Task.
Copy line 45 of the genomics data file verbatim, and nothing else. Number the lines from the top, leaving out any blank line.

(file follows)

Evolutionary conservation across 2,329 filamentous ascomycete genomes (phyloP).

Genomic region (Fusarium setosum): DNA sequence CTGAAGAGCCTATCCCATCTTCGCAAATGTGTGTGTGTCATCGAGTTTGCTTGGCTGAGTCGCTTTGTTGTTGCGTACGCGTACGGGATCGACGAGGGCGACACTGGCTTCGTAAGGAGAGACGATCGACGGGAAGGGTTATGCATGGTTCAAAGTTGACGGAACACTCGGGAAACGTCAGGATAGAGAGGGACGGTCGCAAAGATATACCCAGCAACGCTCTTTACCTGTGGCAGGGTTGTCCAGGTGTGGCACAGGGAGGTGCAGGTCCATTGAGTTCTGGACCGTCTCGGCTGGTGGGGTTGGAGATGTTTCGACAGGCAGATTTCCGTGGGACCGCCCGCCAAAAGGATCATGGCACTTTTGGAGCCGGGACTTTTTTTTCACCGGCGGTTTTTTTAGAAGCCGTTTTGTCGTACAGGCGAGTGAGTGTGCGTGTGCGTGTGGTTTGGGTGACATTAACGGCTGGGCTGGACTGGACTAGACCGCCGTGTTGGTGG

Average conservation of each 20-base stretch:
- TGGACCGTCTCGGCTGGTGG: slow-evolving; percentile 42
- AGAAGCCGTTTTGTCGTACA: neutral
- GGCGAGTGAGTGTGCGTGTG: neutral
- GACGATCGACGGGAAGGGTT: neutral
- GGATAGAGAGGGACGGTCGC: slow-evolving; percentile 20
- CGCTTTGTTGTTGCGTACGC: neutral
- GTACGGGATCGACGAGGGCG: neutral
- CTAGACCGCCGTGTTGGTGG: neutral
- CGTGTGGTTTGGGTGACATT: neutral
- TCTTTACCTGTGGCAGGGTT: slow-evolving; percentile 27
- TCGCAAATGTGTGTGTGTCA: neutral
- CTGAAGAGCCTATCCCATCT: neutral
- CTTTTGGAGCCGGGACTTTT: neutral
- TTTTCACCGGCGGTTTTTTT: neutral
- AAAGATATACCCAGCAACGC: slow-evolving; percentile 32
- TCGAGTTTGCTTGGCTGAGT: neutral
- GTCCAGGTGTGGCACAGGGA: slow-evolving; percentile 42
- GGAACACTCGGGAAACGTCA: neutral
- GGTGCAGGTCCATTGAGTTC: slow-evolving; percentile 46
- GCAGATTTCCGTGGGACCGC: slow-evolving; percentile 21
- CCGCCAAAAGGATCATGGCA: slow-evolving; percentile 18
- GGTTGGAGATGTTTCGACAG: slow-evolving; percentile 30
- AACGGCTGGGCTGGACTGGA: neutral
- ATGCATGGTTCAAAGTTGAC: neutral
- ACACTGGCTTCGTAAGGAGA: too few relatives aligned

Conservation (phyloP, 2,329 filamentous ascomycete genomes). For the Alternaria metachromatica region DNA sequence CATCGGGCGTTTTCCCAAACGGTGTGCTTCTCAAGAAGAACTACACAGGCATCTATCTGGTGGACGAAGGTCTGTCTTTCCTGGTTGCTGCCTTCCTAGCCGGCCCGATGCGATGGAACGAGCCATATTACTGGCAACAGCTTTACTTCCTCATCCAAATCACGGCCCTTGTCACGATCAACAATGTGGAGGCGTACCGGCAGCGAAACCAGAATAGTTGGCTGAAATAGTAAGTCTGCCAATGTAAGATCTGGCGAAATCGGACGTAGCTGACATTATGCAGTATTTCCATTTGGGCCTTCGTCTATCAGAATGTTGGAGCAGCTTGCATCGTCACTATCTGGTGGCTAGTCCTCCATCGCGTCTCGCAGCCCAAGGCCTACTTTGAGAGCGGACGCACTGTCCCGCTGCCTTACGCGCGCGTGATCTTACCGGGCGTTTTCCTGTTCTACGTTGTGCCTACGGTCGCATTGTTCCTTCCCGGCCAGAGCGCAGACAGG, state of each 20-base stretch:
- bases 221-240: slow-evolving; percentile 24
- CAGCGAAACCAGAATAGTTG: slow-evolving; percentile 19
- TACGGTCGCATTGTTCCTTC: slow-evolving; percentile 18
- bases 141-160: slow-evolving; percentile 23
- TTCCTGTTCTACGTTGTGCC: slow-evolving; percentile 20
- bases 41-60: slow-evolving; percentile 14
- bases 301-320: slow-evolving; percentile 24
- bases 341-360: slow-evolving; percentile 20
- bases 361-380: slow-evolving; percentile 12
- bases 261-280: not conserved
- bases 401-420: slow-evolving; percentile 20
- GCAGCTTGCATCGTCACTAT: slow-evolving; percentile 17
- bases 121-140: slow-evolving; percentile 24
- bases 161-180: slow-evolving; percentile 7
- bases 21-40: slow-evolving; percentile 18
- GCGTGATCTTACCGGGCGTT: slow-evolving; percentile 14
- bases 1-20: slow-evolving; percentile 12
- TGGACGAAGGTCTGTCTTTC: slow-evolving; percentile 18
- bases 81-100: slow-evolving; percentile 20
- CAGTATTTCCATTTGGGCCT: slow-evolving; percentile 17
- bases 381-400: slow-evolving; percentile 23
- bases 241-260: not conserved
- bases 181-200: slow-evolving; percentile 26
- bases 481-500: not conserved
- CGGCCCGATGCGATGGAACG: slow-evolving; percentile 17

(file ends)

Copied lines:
- GCGTGATCTTACCGGGCGTT: slow-evolving; percentile 14